Friday, October 23, 2009

Thoughts from the dental chair

Best things about living in Modern Times:

1) Air travel – hit its stride in the 1930s. But honestly, who would have thought that we could sit in a chair, sipping a cup of coffee and be in a different part of the world in a few hours. Hear Louie C. K.'s thoughts as he speaks to Conan O'Brien about appreciating how good we have it today).

2) iPods – Launched ON THIS DAY (!) in 2001. You mean I can hear whatever song I want wherever and whenever? Wait, I get free Podcasts too?

3) Novocaine – discovered by Alfred Einhord, German chemist, 1905

It was this last invention I was particularly grateful for yesterday as I sat in the dentist chair trying to look on the bright side of things. The root canal was quite hard core the jaw still aches. (I was even commended me for my patience -- a first coming from a dentist.)

How did people ever cope before? Dentistry used to be practiced by the people who cut your hair!

Who knows how they did it, but people have been getting by .... somehow. The first drills were allegedly "Bow Drills." Smaller versions of the bows popular with Boy Scouts trying to start a fire. Not a joke. After that people used all sorts of contraptions with wires, pliers, hooks, pins and other shudder-inducing implements. But for me it's the Novocaine that I'm a big fan of. In fact, I think the fear of old-style dental procedures would be the primary thing keeping me out of a time machine if I ever came across one.

I know I’m not the only one lately who has been seeing a lot of the dentist chair. As a few offerings:

How to Manage Dental Costs, With or Without Insurance: NY Times article about managing without dental coverage)

A Pictorial History of Dentistry: takes you from the Bow Drill to Cosmetic Dentistry

Guidelines about taking care of your teeth and gums: also from the NY Times – we know this stuff, we just need to follow it

Thursday, October 15, 2009

Smells like ice

I am reconsidering my last posting. While my attempted ode to the glories of fall was done in sincerity, it has now turned really cold (unpleasantly so). Early in the morning the wind searches you out, finds a vulnerable spot and tunnels in. Tiny little icicles form in your blood stream and melt slowly over the rest of the day.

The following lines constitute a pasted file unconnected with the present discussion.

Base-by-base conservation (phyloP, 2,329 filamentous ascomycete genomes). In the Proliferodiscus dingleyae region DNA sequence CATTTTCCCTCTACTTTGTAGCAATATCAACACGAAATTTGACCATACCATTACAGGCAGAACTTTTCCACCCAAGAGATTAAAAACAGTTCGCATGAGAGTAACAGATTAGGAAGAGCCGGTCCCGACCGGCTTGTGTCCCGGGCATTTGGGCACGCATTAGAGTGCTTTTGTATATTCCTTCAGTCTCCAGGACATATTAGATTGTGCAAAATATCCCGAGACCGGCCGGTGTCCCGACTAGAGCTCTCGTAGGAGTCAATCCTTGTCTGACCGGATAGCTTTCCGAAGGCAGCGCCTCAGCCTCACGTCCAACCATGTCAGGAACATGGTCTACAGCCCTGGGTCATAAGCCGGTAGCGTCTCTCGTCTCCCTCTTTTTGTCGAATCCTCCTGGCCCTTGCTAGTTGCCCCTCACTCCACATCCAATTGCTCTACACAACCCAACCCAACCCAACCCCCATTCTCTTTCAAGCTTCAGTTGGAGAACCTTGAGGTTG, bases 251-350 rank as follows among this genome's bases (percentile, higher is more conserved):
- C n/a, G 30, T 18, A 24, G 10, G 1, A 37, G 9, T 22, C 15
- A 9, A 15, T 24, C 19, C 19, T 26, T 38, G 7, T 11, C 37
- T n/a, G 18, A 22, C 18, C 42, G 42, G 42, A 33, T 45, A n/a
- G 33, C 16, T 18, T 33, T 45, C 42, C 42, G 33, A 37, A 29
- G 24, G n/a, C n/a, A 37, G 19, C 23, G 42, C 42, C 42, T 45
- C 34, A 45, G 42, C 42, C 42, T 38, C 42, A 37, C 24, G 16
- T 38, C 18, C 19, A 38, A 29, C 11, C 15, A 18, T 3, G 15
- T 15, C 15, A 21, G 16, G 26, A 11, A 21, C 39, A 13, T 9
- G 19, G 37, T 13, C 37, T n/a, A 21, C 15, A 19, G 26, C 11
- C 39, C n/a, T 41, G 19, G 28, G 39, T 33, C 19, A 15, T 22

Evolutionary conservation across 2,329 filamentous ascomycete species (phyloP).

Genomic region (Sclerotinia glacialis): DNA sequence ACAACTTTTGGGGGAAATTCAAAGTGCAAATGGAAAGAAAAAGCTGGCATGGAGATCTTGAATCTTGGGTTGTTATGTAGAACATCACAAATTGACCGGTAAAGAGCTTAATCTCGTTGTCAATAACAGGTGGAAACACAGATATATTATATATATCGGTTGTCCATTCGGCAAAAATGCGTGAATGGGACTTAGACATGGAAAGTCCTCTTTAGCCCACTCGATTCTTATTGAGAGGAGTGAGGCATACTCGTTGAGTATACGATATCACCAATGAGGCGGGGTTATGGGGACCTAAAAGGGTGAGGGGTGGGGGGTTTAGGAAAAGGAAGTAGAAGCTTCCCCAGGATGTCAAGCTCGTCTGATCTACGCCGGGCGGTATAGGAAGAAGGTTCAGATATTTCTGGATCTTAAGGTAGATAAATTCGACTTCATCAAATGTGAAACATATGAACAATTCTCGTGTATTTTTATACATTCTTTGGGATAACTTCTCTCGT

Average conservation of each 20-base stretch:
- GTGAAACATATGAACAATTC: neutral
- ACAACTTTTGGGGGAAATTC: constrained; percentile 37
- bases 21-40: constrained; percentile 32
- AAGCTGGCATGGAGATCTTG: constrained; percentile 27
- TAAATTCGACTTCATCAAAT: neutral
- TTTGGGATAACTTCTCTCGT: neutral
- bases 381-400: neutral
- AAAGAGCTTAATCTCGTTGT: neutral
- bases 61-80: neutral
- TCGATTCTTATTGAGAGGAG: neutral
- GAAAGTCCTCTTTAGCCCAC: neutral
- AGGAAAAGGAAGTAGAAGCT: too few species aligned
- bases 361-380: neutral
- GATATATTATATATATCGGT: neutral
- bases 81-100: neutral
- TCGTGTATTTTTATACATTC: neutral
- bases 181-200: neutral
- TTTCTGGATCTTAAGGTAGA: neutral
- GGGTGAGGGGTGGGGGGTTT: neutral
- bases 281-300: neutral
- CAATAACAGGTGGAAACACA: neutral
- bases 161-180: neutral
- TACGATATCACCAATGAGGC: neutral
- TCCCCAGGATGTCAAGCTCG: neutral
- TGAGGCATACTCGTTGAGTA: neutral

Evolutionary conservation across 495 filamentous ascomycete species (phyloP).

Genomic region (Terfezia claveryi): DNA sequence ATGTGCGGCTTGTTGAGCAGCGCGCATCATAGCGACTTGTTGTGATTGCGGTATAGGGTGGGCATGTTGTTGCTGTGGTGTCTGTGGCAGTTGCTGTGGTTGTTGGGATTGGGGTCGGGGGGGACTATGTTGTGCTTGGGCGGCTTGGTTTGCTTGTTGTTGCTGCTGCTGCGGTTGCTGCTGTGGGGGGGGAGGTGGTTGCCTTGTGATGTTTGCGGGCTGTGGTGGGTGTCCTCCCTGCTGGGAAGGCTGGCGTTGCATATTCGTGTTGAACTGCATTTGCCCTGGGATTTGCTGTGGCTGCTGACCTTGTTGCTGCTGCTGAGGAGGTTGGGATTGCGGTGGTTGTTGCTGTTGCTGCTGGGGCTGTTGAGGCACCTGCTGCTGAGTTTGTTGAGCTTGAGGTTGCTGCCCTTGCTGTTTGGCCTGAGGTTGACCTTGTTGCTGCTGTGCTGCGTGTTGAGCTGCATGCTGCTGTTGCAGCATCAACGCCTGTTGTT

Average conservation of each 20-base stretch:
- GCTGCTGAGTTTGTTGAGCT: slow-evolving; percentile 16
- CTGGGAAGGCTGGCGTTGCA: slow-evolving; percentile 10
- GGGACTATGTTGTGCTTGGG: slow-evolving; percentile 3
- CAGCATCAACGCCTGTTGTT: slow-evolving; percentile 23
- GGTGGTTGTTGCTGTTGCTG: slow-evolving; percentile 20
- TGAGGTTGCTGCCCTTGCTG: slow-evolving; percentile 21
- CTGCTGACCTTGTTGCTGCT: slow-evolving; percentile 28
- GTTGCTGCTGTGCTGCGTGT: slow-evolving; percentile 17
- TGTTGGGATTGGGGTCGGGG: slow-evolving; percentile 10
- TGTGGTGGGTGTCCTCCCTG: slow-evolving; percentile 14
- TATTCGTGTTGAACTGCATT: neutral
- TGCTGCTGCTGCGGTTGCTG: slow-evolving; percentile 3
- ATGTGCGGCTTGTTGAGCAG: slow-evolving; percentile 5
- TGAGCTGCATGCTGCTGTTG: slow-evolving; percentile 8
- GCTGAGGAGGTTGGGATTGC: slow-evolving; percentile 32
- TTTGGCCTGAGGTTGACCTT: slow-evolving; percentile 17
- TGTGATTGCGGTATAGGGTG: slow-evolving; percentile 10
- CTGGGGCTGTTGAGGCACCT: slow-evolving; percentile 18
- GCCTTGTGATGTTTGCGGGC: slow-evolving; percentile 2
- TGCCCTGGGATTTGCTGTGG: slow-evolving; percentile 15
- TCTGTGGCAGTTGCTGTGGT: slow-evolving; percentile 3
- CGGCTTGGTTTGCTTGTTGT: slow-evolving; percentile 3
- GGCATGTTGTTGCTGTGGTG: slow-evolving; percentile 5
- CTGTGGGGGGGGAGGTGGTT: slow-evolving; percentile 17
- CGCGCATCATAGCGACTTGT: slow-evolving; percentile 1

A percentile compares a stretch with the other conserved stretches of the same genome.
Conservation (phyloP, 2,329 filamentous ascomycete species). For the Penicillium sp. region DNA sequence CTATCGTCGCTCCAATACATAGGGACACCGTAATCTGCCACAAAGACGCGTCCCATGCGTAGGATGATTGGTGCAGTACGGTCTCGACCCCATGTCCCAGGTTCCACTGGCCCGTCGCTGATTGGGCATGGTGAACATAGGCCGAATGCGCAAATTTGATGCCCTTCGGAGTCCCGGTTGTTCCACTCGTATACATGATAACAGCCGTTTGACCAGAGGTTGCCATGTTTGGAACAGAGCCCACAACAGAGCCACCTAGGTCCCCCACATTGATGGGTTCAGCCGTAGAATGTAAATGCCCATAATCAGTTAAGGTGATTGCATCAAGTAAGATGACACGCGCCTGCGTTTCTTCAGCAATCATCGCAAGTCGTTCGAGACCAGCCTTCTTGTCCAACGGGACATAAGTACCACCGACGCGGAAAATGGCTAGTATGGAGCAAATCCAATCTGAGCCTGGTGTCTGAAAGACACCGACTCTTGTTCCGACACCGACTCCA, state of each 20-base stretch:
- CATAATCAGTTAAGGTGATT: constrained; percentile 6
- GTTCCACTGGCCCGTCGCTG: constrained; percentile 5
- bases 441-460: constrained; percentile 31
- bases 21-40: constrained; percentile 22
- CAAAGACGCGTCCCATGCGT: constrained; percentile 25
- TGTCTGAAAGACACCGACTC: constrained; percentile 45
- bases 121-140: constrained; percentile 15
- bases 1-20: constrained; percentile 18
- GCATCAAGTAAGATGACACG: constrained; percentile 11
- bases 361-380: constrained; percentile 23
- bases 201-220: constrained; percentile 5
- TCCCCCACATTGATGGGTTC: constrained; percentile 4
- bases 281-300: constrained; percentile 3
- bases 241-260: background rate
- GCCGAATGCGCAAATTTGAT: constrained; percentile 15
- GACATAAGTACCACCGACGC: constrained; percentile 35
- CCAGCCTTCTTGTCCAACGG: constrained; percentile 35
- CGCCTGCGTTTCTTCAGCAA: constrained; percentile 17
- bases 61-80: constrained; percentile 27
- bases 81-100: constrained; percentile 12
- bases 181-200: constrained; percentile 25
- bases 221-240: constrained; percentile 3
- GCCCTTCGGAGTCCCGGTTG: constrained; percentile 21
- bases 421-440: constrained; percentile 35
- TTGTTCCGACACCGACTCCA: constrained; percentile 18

[Note: Thanks to FG for the photo, it captures the feeling beautifully.]

In adventures in baking: I did make the quinoa-apple-banana-chocolate bread last night. It turned out so-so. It is a little dense. I brought it in to the office, where it is enjoying some popularity. I think it might be worth another try someday.

Tuesday, October 13, 2009

Smells like Fall

Our thermometers and the angle of the sun in the sky have dropped lately. We are wrapping ourselves in scarves again and sunlight now has a golden sheen. Long distance runners are running the last of the year’s marathons. But what a great time of the year to jog! Any excuse to be out, gulping down gallons of purified autumn air, smelling like apples and wet grass.

I was thinking the other day about E. M. Forster. He might not agree with me. Of autumn smells he said that they are “odours of decay,” “pathetic” because they remind one of spring. However Forster was a depressive English man living in a depressing gray climate who wrote books about idealistic English girls traveling to sun-drenched places to be forever changed by an unexpected incident (okay, ‘sun-drenched’ in A Passage to India and ‘sun-kissed’ for his books in Italy. It seems that Tuscan weather is occasionally punctuated by powerful thunderstorms which stir passions and alter destinies.) However in Central Europe autumn has felt like a release, in the same way the harvest is the fulfillment of the growing season.

In addition to wear scarves and going for autumnal runs, I’m going to start baking -- so take that Forster. Project for the week:

Quinoa, banana and apple bread from La Tartine Gourmande ( Wish me well, and stop by for a bite if you’re in town.